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[ 22:16 Mar 08, 2011    More blogging | permalink to this entry | comments ]

Fri, 29 Feb 2008

Script to add tags

Python is so cool. I love how I'll be working on a script and suddenly think "Oh, it should also do X, but I bet that'll be a lot more work", and then it occurs to me that I can do exactly that by adding about 2 more lines of python. And I add them and it works the first time.

Anyway, it turned out to be very easy to go through all existing blog articles and add tags for the current category hierarchy, being careful to preserve each file's last-modified date since that's what pyblosxom uses for the date of the entry. add-tags.py

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[ 19:37 Feb 29, 2008    More blogging | permalink to this entry | comments ]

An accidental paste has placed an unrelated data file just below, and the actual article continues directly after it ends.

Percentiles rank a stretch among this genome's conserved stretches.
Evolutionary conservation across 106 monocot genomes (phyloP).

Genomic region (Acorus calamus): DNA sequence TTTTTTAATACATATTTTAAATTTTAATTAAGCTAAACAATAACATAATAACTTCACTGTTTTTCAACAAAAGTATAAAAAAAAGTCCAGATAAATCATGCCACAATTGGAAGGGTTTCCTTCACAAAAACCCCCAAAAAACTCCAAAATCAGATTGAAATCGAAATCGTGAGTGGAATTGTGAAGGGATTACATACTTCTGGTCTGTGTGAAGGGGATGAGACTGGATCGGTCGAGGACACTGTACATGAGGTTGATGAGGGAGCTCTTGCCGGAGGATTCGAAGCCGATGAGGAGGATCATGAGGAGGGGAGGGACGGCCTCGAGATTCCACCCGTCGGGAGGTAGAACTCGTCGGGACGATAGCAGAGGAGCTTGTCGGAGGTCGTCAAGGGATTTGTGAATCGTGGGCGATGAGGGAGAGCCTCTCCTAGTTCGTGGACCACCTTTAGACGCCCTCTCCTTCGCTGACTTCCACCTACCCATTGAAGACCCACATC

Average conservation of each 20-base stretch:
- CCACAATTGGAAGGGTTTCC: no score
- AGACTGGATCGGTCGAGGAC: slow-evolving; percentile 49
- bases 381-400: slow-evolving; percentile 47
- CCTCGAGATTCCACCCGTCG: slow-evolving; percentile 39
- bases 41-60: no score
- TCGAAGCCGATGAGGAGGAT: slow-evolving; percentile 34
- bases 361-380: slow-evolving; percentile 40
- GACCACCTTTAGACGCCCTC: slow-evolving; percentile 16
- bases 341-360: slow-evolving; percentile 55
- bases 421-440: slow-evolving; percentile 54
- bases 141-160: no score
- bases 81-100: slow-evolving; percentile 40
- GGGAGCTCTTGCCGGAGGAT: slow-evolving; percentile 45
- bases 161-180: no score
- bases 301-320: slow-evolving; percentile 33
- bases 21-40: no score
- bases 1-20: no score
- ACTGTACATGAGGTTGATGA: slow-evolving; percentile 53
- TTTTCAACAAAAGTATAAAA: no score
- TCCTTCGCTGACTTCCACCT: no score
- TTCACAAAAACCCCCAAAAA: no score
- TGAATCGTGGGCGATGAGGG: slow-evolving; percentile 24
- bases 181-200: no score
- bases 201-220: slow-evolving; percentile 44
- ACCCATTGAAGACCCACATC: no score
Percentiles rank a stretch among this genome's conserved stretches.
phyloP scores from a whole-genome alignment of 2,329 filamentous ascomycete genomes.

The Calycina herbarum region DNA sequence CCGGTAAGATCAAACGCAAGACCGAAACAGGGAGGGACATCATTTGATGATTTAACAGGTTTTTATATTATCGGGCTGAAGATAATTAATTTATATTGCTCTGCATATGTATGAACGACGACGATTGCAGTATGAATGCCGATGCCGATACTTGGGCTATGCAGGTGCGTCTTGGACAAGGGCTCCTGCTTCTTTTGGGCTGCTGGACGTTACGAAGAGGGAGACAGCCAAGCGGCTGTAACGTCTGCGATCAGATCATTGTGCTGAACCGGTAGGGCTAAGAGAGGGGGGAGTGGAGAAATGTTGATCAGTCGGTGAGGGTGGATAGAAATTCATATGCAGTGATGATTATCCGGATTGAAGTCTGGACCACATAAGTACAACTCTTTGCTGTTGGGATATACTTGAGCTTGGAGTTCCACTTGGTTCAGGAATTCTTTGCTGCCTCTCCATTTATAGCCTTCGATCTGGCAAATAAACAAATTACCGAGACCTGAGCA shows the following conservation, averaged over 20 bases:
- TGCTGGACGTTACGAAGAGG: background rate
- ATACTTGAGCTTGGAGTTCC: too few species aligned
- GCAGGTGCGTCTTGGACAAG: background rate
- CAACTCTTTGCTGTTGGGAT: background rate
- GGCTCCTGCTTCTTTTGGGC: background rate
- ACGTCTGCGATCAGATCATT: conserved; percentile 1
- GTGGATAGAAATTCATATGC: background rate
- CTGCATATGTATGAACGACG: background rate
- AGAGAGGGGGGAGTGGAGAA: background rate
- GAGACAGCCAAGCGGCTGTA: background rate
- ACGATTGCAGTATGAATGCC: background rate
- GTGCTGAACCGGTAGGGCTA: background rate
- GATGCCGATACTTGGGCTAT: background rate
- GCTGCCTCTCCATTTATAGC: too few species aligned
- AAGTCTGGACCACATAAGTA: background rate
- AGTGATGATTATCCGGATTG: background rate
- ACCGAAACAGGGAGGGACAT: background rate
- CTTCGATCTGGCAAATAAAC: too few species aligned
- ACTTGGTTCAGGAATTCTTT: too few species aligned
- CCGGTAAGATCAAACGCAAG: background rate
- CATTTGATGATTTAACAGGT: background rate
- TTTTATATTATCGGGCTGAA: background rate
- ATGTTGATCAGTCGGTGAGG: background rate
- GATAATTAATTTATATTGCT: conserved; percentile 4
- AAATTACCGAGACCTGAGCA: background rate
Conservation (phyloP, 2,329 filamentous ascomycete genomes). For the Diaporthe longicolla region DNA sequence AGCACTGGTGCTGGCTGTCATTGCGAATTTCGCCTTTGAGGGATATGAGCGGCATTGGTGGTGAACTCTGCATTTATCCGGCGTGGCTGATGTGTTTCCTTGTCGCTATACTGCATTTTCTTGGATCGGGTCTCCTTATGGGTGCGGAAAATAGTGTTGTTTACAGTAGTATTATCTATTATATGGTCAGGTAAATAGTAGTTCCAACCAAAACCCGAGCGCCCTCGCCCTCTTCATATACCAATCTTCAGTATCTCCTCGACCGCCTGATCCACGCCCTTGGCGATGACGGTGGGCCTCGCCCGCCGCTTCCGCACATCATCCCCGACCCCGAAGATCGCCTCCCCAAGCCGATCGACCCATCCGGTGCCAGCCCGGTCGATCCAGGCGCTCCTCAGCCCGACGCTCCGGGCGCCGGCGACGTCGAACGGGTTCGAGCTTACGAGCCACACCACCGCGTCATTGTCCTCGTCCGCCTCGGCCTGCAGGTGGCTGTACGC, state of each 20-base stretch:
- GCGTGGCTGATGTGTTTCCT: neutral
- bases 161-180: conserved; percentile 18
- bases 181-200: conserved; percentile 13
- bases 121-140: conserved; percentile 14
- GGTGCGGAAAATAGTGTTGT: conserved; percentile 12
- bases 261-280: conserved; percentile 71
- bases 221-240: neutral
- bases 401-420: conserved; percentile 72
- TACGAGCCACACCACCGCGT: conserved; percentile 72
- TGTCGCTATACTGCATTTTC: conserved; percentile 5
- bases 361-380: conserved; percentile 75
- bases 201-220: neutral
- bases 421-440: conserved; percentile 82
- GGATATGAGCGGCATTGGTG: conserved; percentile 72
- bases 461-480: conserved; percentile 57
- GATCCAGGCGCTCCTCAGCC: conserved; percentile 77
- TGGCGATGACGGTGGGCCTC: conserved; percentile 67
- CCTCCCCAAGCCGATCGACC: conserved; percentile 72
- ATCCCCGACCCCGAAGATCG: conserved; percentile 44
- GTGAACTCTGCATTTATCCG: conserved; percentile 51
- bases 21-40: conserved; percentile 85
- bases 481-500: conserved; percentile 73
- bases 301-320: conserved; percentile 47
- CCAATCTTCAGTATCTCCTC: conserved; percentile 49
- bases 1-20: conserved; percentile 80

Wed, 27 Feb 2008

Got tags working with pybloxsom

Entries on this blog are arranged by category. But all too often I have something that really belongs equally well in two categories. Since pyblosxom's categories follow the hierarchy on disk, there's no way to have an entry in two categories. Enter tags.

Tags are a way of assigning any number of keywords to each blog entry. Search engines apparently pay attention to tags, and most tagged blogs also let you search by tag.

I wanted my tags to follow whatever canonical tag format the big blogging sites use, so search engines would index them. Unfortunately, this isn't well documented anywhere. Wikipedia has a tags entry that mentions a couple of common formats; the HTML format given in that entry (<a rel="tag" ...>) turns out to be the format used on most popular sites like livejournal and blogspot, so that's what I wanted to use. Later, someone pointed me to a much better tag explanation on technorati, which is useful whether or not you decide to register with technorati.